Send Ghana, in collaboration with the Ministry of Food and Agriculture (MOFA) has organised a forum on agriculture for some Civil Society Organisations (CSOs) in Tamale.
The forum was to build the capacities of CSOs and small-holder farmers drawn from the Upper East, Upper West, and the Northern regions, to carry out policy dialogue with state officials and stakeholders in the agriculture sector.
It was on the theme: ?Tackling Bottlenecks Impeding Smallholder Agriculture Development in the Northern Savanna Ecological Zone.?
Mr Ayueboro Adama, Agricultural Economist, Policy Planning, Monitoring and Evaluation Directorate of the Ministry of Food and Agriculture, said some 62,000 hectares of sustainable water harvesting and agriculture water management schemes in the Northern and Southern Savanna zones had been identified and developed to benefit 10,000 households.
He said the productivity of irrigation schemes in the country had increased by 25 per cent and would be increased by 50 per cent by 2015.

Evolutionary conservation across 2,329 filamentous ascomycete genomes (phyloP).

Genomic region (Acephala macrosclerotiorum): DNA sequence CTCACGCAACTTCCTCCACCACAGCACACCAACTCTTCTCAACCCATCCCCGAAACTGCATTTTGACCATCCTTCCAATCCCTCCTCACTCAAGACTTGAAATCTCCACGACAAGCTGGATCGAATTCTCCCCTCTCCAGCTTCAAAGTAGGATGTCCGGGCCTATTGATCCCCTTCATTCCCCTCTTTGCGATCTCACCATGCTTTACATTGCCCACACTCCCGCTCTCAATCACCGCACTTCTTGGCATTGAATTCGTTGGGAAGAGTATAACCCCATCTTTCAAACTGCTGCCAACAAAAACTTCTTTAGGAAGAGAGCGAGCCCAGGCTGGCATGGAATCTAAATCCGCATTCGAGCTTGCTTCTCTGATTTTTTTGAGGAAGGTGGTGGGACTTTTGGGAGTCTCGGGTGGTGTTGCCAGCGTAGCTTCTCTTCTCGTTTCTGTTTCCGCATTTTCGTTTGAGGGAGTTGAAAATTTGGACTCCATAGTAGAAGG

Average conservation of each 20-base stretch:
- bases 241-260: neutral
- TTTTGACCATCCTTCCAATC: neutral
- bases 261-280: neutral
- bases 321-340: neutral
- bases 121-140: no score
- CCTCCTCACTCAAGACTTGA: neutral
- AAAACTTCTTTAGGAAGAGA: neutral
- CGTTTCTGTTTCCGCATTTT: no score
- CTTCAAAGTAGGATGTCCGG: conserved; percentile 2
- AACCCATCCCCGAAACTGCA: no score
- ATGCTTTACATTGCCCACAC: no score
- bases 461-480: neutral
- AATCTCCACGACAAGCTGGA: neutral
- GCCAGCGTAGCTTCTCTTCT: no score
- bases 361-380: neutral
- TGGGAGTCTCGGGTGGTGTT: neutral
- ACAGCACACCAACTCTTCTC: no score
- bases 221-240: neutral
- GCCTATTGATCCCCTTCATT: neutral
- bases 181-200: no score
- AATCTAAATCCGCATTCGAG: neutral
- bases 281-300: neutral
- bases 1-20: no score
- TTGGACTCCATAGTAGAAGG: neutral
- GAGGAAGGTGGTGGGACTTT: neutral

He gave the assurance that the government had put in place measures to add some 80 hectares of irrigable land to farmers in the three Northern regions.
MOFA, he said, had also rehabilitated and completed the Ave-Afiadenyigba and the Dawa dams in the Volta Region, which had added additional 60 hectares of irrigable land to the existing area for cultivation.
Mr John Nkaw, Programmmes Officer of SEND-Ghana, said policy planning and implementation had not been adequate due to financial constraints, delays, and institutional lapses in the three regions.
He said there was, therefore, the need to increase civil society?s awareness on agricultural sector policies and programmes.